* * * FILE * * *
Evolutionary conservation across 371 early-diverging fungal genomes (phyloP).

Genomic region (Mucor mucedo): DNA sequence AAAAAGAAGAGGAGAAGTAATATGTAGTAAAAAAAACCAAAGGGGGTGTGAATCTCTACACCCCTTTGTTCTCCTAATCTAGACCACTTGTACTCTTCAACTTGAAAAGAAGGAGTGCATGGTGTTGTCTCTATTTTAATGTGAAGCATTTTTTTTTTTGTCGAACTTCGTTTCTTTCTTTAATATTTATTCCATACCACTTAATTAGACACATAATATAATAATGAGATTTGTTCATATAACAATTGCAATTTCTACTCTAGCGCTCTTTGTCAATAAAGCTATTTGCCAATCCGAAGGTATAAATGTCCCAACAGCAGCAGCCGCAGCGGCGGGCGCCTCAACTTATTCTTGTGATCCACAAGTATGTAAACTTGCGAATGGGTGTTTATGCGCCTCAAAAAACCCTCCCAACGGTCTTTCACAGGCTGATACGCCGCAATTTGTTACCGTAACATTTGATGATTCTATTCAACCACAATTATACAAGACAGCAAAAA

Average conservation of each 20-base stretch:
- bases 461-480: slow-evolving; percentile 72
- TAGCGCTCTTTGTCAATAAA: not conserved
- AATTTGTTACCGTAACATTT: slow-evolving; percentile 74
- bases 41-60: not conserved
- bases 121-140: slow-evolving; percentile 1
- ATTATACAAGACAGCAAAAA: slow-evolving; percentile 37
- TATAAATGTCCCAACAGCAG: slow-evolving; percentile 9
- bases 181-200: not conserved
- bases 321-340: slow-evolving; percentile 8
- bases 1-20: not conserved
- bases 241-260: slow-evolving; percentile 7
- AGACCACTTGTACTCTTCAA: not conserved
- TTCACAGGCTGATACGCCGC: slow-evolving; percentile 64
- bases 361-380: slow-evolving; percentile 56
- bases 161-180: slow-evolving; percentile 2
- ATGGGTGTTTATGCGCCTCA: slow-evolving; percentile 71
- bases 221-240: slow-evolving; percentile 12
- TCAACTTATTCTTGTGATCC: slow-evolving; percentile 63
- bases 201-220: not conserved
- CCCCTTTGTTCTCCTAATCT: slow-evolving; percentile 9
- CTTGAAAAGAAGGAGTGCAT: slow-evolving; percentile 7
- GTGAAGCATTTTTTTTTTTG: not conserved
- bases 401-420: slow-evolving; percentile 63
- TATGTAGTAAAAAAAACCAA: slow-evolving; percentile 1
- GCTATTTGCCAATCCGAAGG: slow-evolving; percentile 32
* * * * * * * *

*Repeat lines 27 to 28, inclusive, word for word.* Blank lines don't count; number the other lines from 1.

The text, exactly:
- TATGTAGTAAAAAAAACCAA: slow-evolving; percentile 1
- GCTATTTGCCAATCCGAAGG: slow-evolving; percentile 32